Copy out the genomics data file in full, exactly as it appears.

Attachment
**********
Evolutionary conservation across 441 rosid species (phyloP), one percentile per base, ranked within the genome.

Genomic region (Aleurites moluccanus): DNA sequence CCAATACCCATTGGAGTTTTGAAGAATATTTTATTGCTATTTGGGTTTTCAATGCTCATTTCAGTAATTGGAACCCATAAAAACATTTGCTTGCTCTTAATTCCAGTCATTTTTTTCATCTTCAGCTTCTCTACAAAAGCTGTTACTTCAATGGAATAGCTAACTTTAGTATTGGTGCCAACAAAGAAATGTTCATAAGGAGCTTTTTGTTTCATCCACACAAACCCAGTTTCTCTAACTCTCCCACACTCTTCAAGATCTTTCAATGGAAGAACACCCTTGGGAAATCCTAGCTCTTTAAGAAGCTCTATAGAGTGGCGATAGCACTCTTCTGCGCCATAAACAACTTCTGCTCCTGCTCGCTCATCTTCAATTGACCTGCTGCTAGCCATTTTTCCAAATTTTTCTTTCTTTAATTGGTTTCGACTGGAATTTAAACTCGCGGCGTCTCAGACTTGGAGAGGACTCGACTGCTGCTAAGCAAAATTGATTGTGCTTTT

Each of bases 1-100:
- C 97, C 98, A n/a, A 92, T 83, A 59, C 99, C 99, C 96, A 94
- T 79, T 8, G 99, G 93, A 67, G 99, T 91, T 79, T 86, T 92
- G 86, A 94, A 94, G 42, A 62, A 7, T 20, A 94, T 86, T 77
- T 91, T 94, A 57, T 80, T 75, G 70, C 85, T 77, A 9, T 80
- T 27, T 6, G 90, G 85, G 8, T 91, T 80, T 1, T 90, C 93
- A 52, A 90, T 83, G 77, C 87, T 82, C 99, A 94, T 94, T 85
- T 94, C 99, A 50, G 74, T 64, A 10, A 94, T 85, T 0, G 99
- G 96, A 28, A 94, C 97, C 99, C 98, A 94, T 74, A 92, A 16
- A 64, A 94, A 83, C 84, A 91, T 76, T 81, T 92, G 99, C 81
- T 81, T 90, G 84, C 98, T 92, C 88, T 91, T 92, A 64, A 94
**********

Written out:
Evolutionary conservation across 441 rosid species (phyloP), one percentile per base, ranked within the genome.

Genomic region (Aleurites moluccanus): DNA sequence CCAATACCCATTGGAGTTTTGAAGAATATTTTATTGCTATTTGGGTTTTCAATGCTCATTTCAGTAATTGGAACCCATAAAAACATTTGCTTGCTCTTAATTCCAGTCATTTTTTTCATCTTCAGCTTCTCTACAAAAGCTGTTACTTCAATGGAATAGCTAACTTTAGTATTGGTGCCAACAAAGAAATGTTCATAAGGAGCTTTTTGTTTCATCCACACAAACCCAGTTTCTCTAACTCTCCCACACTCTTCAAGATCTTTCAATGGAAGAACACCCTTGGGAAATCCTAGCTCTTTAAGAAGCTCTATAGAGTGGCGATAGCACTCTTCTGCGCCATAAACAACTTCTGCTCCTGCTCGCTCATCTTCAATTGACCTGCTGCTAGCCATTTTTCCAAATTTTTCTTTCTTTAATTGGTTTCGACTGGAATTTAAACTCGCGGCGTCTCAGACTTGGAGAGGACTCGACTGCTGCTAAGCAAAATTGATTGTGCTTTT

Each of bases 1-100:
- C 97, C 98, A n/a, A 92, T 83, A 59, C 99, C 99, C 96, A 94
- T 79, T 8, G 99, G 93, A 67, G 99, T 91, T 79, T 86, T 92
- G 86, A 94, A 94, G 42, A 62, A 7, T 20, A 94, T 86, T 77
- T 91, T 94, A 57, T 80, T 75, G 70, C 85, T 77, A 9, T 80
- T 27, T 6, G 90, G 85, G 8, T 91, T 80, T 1, T 90, C 93
- A 52, A 90, T 83, G 77, C 87, T 82, C 99, A 94, T 94, T 85
- T 94, C 99, A 50, G 74, T 64, A 10, A 94, T 85, T 0, G 99
- G 96, A 28, A 94, C 97, C 99, C 98, A 94, T 74, A 92, A 16
- A 64, A 94, A 83, C 84, A 91, T 76, T 81, T 92, G 99, C 81
- T 81, T 90, G 84, C 98, T 92, C 88, T 91, T 92, A 64, A 94